Mutual Funds

Birla Sun Life GSF Long Term Plan: Invest

Vidya Bala | Updated on March 12, 2011

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Risk-averse investors looking for relatively safe debt options in the mutual fund category can consider investing in Birla Sun Life Government Securities Fund Long Term Plan. With a compounded annual return of 11.3 per cent over the last three years, the fund convincingly beat its benchmark I-Sec Li-Bex, by over four percentage points.

Active management of interest rate risk and ability to identify and benefit from short-term technical abnormalities in the interest rate curve have ensured that the fund is among the top five in the medium and long-term debt funds category.

Asset allocation

While the name of the scheme may suggest that it is a typical long-term gilt scheme, the fund has a highly flexible strategy. It can take exposure to government securities of both Central and State governments and can also invest in more short-term treasury bills. To this extent, it can take advantage of any rallying interest rate scenario by moving to short-term treasury bills. This not only protects the portfolio from any lack-lustre performance in long-dated instruments but also peps up returns albeit for a short duration. A more important asset allocation mandate is that the fund can only invest in government securities. This effectively brings the credit risk of the fund's portfolio to almost nil as all government instruments come with a sovereign guarantee.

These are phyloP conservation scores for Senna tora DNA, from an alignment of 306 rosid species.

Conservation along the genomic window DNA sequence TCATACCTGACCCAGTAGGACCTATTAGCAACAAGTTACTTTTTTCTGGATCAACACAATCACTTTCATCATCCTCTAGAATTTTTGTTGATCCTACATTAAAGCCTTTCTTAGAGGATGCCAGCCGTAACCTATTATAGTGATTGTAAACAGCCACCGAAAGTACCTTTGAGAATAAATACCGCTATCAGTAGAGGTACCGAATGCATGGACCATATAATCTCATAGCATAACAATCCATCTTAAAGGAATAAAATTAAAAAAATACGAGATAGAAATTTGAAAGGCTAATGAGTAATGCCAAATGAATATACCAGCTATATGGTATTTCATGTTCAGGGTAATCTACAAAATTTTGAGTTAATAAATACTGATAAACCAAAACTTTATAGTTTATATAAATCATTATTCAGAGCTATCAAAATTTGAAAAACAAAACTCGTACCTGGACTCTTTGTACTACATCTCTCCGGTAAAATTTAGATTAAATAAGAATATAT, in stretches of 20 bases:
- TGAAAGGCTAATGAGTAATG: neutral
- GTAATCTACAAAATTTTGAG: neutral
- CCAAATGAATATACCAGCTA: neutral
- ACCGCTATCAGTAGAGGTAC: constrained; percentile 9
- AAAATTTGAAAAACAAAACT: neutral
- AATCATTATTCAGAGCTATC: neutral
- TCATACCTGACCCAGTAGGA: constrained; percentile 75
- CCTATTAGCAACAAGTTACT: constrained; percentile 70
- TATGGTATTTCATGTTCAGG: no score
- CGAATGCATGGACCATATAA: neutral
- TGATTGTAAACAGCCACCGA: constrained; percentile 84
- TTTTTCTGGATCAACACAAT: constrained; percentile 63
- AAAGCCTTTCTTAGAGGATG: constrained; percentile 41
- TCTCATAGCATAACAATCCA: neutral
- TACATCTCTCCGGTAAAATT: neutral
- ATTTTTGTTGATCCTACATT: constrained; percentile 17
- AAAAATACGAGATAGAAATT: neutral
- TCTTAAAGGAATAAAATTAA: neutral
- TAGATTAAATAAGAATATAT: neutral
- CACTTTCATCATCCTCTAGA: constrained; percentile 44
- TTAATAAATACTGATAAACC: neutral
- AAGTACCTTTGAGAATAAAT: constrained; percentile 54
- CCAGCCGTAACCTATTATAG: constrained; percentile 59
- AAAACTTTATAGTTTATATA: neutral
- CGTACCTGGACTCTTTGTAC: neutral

Birla Sun Life GSF is suitable for risk-averse investors looking for returns superior to traditional debt options such as the Post-Office Schemes. Being a debt-oriented mutual fund, it would be subject to capital gains tax.

Traditional options such as the post-office schemes, on the other hand, would suffer tax on interest income in the tax slab applicable to the individual. A 9 per cent debt instrument, for instance, would provide post-tax returns of 6.3 per cent. A debt fund with similar returns held for over one year, though, would return a superior 8.1 per cent, assuming a 10 per cent capital gains tax without indexation.

However, unlike traditional debt options, the fund has no mandate to provide regular income by way of dividend.

Strategy, performance

On a rolling return basis over the last two years, Birla Sun Life GSF – LT delivered annual returns in the range of 8-28 per cent.

It has over a one-, three- and five-year basis, remained in the top five in its category; although funds such as ICICI Pru Gilt Investment Plan - PF have outperformed Birla Sun Life GSF over a three-year time frame. The former, though, has lagged over a one-year time frame as it continues to hold long-dated securities.

Birla Sun Life GSF capitalised on short-term anomalies such as high long-term government bond yields even as the RBI cut interest rates. The fund has also been adept in changing the maturity profile of its portfolio. It has now shifted to 91-day treasury bills from holding gilts with a maturity of 7.7 years five months ago to ride the current high short-term interest rate wave.

Published on March 12, 2011

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